Psychedelics & Substance Use Disorders: An Innovative Approach to a Growing Crisis

March 14, 2024

As the opioid crisis continues to grow around the world, conventional approaches to treating substance use disorders (SUDs) are falling short.

However, a possible solution has emerged from an unexpected source - psychedelics. While psychedelics were once associated with counterculture movements, promising clinical research into psychoactive compounds like psilocybin is shedding light on their therapeutic potential for the treatment of SUDs. 

The statistics surrounding substance use disorders in North America are staggering. Among Americans aged 12 or older in 2021, 8.6% (24 million people) had at least one drug use disorder in the past year according to the 2021 National Survey on Drug Use and Health. The same survey found that 9.2 million Americans reported opioid misuse and 5.6 million reported an opioid use disorder. In Canada, opioid-related deaths continue to rise, with over 17,000 deaths occurring between January 2016 and June 2020, according to the Public Health Agency of Canada. These numbers underscore the urgent need  for innovative interventions to address the opioid crisis and alleviate the burden of addiction on individuals, families, and communities.

Enter psilocybin, a psychoactive compound found in magic mushrooms. In recent years, psilocybin has gained recognition for its therapeutic potential in treating a range of mental health conditions, including SUDs. Studies have shown that psilocybin-assisted psychotherapy can lead to profound, transformative experiences characterized by increased feelings of interconnectedness, introspection, and emotional release. These experiences may help individuals struggling with addiction break free from the cycle of substance abuse by addressing underlying psychological and existential distress.

A number of studies reinforce the potential for psychedelics to treat SUDs. For example:

In the context of OUD, psilocybin therapy offers a multifaceted approach to treatment. Beyond merely managing withdrawal symptoms or cravings, psilocybin-assisted psychotherapy aims to tackle the root causes of addiction, such as trauma, depression, and existential despair. By facilitating profound insights and spiritual experiences, psilocybin therapy has the potential to catalyze deep-seated changes in perspective and behavior, leading to sustained recovery and improved quality of life.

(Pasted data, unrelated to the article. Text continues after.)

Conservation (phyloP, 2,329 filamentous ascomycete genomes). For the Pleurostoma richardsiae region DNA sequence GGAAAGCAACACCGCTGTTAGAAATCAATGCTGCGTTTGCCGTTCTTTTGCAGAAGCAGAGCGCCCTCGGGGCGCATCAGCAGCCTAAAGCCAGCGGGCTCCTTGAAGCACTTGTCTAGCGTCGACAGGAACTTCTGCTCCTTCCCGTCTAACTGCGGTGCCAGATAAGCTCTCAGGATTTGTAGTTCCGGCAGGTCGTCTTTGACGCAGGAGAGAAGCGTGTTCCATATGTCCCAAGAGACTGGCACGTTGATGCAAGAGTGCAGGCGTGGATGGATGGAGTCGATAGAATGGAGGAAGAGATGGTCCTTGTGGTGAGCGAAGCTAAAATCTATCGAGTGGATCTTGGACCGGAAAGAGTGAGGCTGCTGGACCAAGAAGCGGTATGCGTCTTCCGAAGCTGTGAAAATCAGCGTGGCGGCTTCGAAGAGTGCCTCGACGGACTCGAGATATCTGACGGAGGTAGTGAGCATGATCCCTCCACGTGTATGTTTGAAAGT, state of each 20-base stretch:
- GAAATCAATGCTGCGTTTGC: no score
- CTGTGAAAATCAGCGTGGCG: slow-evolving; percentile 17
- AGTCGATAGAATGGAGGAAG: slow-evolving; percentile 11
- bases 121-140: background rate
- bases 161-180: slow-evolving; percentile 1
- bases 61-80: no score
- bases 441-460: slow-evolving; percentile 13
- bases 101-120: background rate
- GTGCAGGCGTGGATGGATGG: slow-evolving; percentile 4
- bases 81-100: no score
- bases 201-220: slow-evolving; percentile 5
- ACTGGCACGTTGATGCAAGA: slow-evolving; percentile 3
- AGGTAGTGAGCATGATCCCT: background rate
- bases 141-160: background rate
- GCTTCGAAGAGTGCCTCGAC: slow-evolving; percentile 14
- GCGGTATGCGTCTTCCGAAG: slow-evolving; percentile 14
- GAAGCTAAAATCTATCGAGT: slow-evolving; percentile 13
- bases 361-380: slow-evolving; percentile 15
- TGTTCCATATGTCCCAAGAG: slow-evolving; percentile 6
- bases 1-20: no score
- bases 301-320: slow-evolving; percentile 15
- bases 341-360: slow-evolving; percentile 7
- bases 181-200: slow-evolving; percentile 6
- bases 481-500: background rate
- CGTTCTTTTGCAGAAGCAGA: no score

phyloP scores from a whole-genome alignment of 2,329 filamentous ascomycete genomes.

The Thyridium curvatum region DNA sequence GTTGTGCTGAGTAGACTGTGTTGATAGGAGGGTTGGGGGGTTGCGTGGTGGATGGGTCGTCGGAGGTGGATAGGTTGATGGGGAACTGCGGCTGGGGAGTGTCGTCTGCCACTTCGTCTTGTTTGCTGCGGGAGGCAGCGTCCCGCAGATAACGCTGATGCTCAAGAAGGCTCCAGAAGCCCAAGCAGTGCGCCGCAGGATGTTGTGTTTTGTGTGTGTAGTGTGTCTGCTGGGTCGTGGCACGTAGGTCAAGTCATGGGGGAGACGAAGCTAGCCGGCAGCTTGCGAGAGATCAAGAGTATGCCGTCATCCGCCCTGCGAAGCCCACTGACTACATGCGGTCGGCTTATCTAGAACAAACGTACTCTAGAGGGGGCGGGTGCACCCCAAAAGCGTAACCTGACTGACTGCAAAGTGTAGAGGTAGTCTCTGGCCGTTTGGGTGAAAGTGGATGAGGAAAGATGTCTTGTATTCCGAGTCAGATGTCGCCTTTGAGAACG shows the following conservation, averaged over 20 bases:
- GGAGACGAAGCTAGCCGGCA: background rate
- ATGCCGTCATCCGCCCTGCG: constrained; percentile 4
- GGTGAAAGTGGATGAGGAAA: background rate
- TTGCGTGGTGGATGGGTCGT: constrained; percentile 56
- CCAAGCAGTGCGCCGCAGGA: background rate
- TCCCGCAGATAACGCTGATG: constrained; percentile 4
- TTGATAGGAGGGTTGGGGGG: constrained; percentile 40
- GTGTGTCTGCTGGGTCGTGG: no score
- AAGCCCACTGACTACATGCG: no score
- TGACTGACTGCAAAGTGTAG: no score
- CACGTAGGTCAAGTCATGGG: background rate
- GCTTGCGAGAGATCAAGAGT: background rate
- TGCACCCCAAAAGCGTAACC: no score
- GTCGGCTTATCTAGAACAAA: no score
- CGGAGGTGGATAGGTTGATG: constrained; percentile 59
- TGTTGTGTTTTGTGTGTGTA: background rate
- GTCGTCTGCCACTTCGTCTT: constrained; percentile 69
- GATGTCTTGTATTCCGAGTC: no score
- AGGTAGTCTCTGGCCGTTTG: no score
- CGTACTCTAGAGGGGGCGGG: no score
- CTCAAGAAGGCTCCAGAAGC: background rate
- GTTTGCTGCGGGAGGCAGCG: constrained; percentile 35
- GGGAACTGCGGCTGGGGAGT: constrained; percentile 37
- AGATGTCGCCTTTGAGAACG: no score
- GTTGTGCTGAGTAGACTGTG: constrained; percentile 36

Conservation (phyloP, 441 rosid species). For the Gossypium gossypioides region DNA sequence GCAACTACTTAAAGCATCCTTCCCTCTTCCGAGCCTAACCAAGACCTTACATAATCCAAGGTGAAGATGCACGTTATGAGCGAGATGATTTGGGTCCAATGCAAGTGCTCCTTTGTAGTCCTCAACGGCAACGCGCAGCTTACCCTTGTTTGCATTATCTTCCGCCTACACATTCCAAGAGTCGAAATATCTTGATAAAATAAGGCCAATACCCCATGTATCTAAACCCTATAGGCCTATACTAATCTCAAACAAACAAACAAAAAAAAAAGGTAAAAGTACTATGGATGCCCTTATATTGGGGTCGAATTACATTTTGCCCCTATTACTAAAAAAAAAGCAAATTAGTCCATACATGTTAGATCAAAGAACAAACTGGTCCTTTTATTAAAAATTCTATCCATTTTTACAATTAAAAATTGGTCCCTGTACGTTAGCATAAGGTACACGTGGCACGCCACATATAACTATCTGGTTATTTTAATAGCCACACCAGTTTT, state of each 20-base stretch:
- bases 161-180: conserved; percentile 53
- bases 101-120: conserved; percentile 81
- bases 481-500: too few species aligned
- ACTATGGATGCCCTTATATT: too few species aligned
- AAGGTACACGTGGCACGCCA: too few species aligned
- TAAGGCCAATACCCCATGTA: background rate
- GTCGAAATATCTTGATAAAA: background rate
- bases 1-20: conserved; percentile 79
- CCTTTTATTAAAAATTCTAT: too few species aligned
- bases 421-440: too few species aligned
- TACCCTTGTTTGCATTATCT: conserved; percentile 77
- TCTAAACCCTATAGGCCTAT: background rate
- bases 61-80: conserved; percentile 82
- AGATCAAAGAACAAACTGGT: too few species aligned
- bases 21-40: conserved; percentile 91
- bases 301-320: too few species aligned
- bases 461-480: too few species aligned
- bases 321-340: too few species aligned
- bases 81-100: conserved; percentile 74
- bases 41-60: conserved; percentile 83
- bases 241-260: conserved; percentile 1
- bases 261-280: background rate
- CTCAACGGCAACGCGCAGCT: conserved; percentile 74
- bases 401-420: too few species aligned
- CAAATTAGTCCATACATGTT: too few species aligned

While the research into psilocybin's therapeutic potential is still in its early stages, preliminary findings are encouraging. Studies have demonstrated significant reductions in substance use, decreased cravings, and improvements in mood and overall well-being following psilocybin therapy sessions. These results suggest that psilocybin could offer a novel and effective treatment option for individuals grappling with OUD and other SUDs.

At Filament Health, we firmly believe in psilocybin’s potential to help treat substance use disorders. Our internal drug development efforts are squarely focused on SUDs such as opioid use disorder and stimulant use disorder because there are very few viable treatments for these conditions and an urgent need to find a solution. 

We have attained FDA approval for a Phase II clinical trial at the University of California San Francisco studying PEX010, Filament’s botanical psilocybin drug candidate, for methamphetamine use disorder and we are the sponsor of a Phase II clinical trial at the University of British Columbia which is examining the effects of PEX010 for OUD. In January of this year, we announced that the FDA accepted our Investigational New Drug (IND) application for PEX010 for the treatment of SUDs. The active IND allows the initiation of US research of PEX010 for the potential treatment of substance use disorders including OUD.

Filament also has a robust network of partners who license PEX010 for use in their own clinical trials (27 and counting). Many of these clinical trials are investigating SUDs including at Johns Hopkins for cannabis use disorder, at the University of Calgary, Brugmann University Hospital, and Copenhagen University Hospital for alcohol use disorder, and at the University of British Columbia Okanagan for opioid tapering.

In summary, psilocybin-assisted psychotherapy shows significant promise as an innovative and effective approach to treating SUDs. As research evolves, we will continue to expand our understanding of how psilocybin therapy can alleviate the symptoms of SUDs, offering hope for individuals grappling with addiction and paving the way for transformative advancements in addiction treatment.